Most people don’t think of chocolate as a fermented food. The large pods of the Theobroma Cacao tree which incidentally means “food of the gods,” contains the cacao seeds. After farmers have harvested the pods from the tree, some of the most important work is done to create exquisite chocolate. Careful fermentation is vital to bringing out the best flavors. The cacao seeds are covered in a sweet, yet tart, pectin pulp which is eventually liquified by fermentation, and also provides the necessary sugar.
To initiate the fermentation process, the pulpy seeds are put into wooden boxes or piles and covered with banana leaves. They’re then turned to release heat over the course of 5-7 days. It’s a sensitive process; if they’re turned too often they’ll get too much oxygen and develop spots. During this time temperatures of up to 120F can be reached, making the definition of “raw cacao” debatable for some. Spores from naturally occurring yeasts and bacteria grow during this time and contribute to the complex flavors we know and love in chocolate. Fermentation and drying are done near the source of the harvest. It’s important that this is done as soon as possible, otherwise if the germination process goes too far, the seeds will turn bitter, and the bitterness cannot be removed through further processing.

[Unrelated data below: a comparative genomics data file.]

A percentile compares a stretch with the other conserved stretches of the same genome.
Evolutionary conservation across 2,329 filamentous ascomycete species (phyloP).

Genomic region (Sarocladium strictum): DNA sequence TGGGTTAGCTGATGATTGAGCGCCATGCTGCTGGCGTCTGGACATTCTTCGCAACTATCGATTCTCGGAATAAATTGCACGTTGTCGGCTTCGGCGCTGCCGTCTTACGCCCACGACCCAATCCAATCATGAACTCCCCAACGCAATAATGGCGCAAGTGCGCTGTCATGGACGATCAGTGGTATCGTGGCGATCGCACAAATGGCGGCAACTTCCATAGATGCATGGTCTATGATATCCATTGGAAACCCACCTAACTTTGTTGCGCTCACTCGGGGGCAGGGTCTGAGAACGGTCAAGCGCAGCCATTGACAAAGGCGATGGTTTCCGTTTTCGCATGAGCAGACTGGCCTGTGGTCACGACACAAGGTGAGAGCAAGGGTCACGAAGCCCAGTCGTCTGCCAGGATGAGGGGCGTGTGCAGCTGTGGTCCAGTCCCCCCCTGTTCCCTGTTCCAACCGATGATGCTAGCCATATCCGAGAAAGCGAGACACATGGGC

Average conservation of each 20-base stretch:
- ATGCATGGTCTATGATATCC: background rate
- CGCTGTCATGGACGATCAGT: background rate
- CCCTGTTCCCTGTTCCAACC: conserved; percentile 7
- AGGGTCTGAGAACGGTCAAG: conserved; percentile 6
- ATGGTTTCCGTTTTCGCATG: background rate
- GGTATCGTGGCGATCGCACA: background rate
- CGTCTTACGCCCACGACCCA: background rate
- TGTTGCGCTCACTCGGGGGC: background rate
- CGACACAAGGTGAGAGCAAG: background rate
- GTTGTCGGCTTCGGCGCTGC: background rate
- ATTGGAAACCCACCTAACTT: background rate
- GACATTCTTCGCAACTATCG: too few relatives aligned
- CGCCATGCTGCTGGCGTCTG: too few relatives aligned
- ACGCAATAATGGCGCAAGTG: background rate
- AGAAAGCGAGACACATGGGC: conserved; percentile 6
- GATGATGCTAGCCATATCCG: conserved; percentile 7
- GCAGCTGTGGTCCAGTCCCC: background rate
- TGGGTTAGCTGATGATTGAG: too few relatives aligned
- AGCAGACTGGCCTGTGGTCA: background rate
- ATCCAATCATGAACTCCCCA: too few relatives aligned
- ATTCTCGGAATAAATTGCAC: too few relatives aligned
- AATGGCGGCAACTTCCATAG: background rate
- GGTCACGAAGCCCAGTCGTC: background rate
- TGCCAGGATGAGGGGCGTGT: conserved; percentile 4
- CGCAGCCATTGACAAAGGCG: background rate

These complex flavors are the result of microbial growth and the formation of lactic acid and other compounds vital to the process. “The sterile pulp gets inoculated with a variety of microorganisms from the machete, workers’ hands, carrying-baskets, and fermentation boxes. During the first 24 hours, the seeds germinate and plant enzymes hydrolyze the sucrose to glucose and fructose.” (Case 17′)
A variety of organisms grow during fermentation and they do not all grow at the same time. Yeasts are also formed, which are later killed by the alcohol and acetic acid they produce. The pulp is then stirred to drain and aerate it. Fermentation removes the tannins, (tannins bring a bitter astringent flavor) which must be removed. The harsher flavored beans have more tannins and therefore require longer fermentation times. Ultimately, the beans need to be fermented as perfectly and as consistently as possible to produce the best tasting chocolate.
For a great photo essay on the fermentation process check out: